In a packed medical school curriculum, finding curricular time is an ongoing challenge. The current study demonstrates that even a brief intervention can yield positive results. Medical students are in a unique position and are the forefront of future medical providers. Properly training the next generation on how best to address patients with obesity could result in positive outcomes in patient health and patient–physician satisfaction. Incorporating these educational intervention methods into medical school curricula presents a significant opportunity to fill this educational gap.
There is a strong need to focus more on teaching about obesity treatment and reducing bias. Although obesity rates have been continually increasing in the United States, studies have reported a decline in addressing weight during clinical visits [39,40,41,42]. Research suggests that physicians in training are not always able to recognize obesity, spending a relatively small amount of clinic time treating obesity and not being adequately educated regarding treatment options [16,43].
Additionally, multiple studies have shown significant negative obesity bias among students and even healthcare professionals. Patients with obesity are often treated differently than patients without obesity in healthcare settings [9,10,11], which may influence the quality of healthcare provided to patients with obesity. Patients with obesity are often targets of humor by attendings, residents, and students [44]. A survey of more than 600 physicians reported that physicians share society’s broader negative stereotypes about obesity and view it as a behavioral problem. A study reported that most physicians rated obesity treatment as less effective than therapies for 9 of 10 other chronic conditions [45]. Another survey sample of more than 2000 physicians revealed that doctors have significant implicit and explicit anti-obesity biases [12]. Physicians also establish less emotional rapport with patients who are overweight or obese [46], affecting patient outcomes. Positive outcomes in weight and overall health are associated with physician advice and counseling through motivational interviewing [47]. The online course dealt directly with obesity bias but also included an introduction to motivational interviewing in the context of obesity and the opportunity to practice this skill. It is possible that the motivational interviewing content contributed to the decrease in explicit bias as measured by the AFA by allowing the students a safe place to practice this skill as they progressed through an online scenario.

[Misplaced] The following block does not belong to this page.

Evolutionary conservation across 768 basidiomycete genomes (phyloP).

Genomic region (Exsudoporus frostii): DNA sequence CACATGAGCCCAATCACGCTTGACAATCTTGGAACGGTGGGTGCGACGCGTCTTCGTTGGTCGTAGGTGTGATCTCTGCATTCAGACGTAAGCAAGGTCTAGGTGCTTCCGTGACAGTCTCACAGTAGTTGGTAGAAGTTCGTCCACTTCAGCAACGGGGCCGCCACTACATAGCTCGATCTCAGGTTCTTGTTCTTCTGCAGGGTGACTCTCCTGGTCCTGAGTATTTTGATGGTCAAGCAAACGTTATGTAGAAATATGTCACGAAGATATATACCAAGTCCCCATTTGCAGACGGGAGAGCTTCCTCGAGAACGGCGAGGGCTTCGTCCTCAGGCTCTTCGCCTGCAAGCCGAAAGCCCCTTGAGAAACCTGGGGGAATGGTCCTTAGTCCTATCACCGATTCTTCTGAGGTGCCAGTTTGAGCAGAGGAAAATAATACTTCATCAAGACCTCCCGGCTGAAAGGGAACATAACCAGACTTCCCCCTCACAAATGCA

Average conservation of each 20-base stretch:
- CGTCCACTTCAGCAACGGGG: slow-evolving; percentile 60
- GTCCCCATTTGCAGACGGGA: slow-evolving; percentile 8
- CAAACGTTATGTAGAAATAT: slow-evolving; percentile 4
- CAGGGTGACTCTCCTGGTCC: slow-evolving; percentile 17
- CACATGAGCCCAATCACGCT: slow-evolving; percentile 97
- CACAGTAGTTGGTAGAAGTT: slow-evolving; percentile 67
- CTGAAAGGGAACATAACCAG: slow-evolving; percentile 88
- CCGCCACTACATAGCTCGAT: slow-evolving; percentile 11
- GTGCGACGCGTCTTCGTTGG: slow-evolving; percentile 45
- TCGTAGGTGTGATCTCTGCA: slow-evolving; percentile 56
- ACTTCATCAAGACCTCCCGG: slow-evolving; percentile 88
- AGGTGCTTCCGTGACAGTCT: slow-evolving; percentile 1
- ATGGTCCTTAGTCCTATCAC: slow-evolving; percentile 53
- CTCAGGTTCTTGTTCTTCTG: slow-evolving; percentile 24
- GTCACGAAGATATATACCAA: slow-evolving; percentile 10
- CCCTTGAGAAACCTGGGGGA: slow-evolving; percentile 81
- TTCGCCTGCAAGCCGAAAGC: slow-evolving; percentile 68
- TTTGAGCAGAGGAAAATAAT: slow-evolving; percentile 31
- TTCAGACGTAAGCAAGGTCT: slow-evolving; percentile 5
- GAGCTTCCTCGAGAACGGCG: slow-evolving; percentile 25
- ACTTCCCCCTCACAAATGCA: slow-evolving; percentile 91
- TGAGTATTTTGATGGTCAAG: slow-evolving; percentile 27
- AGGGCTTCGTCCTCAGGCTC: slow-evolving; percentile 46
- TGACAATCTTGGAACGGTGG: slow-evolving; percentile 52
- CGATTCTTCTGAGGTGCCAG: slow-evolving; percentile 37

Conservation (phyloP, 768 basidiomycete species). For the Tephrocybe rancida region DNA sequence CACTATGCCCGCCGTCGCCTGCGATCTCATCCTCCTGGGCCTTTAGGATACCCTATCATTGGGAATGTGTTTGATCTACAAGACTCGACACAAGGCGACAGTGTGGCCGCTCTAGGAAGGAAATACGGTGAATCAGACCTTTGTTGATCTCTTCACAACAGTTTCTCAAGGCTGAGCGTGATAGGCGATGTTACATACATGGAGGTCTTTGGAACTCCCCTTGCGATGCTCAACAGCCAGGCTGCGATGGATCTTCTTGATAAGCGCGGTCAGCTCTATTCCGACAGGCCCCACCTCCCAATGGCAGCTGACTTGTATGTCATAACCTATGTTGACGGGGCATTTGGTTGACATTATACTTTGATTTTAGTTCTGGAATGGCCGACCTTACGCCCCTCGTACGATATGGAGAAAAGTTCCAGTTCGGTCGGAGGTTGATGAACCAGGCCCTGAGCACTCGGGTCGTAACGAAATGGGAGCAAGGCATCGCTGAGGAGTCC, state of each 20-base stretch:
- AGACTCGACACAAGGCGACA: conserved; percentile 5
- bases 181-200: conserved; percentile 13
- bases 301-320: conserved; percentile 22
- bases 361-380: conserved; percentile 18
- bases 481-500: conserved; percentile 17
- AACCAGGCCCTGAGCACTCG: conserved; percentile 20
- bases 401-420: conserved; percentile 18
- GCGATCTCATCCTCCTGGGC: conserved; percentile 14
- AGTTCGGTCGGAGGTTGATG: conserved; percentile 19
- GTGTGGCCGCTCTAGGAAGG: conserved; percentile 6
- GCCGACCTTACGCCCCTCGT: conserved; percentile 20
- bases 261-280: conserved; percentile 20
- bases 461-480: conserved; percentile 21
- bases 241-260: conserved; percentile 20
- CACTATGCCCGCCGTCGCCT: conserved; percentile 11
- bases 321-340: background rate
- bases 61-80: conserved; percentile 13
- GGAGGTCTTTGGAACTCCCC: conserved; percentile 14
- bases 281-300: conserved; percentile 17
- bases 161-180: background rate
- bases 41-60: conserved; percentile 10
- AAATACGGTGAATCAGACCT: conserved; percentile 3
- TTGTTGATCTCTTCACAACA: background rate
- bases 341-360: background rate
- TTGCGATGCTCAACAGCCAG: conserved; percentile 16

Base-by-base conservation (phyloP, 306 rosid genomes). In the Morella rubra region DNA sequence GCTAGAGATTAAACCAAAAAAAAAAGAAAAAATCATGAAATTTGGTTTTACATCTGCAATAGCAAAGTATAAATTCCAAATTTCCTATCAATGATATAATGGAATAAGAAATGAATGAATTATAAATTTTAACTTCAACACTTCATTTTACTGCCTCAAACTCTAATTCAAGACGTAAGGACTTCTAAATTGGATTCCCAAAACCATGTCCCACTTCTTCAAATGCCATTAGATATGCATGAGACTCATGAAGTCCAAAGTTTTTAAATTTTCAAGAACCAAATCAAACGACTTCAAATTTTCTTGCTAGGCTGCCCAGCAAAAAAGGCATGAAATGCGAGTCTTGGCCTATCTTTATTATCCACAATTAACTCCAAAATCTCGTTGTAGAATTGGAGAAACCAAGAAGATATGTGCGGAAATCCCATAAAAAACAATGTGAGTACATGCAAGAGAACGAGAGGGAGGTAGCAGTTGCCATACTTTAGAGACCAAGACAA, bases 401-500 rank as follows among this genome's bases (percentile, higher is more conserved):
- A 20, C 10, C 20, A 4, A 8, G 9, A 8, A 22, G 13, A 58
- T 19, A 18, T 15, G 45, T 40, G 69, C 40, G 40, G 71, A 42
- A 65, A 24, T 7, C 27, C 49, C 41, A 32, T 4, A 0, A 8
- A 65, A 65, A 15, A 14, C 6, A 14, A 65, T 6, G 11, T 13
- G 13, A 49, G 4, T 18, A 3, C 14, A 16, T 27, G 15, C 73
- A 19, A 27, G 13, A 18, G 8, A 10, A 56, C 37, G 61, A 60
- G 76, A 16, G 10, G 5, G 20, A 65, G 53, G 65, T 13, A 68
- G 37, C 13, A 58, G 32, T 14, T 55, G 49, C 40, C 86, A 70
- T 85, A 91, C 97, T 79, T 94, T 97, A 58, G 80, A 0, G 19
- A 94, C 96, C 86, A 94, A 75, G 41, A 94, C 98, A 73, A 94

The limitations to this study include a single group pre–post design without a control group and the possibility of social desirability bias affecting the students’ answers to the AFA. Also, although the course faculty intended for the students to take the online course prior to the patient panel, almost all of the students completed the course a few hours after the patient panel, even though they were given curricular time to do so before. This could have affected the AFA pre-module scores if the participants’ bias was already reduced by attendance at the patient panel, thus reducing the magnitude of pre-/post- changes on the AFA assuming higher (more explicit bias) scores had the AFA been administered prior to the patient panel. The fact that significant changes occurred between the pre-test administered immediately before the module and the post-test administered immediately after the module indicates that the module itself had an effect, which may have been even greater if not preceded by the patient panel.
There are many promising ways in which medical schools can implement obesity educational tools that mitigate obesity bias and support lifestyle counseling techniques such as motivational interviewing. The results of this study indicate that even relatively brief educational interventions that take little curricular time can positively impact students’ anti-obesity attitudes. To advance patient and community care, it is vital to provide aspiring physicians with the necessary tools to effectively address their patients’ distinct needs. As obesity rates continue to rise in the United States, it is important for medical education to adapt to meet the needs of patients and communities more effectively.

Author Contributions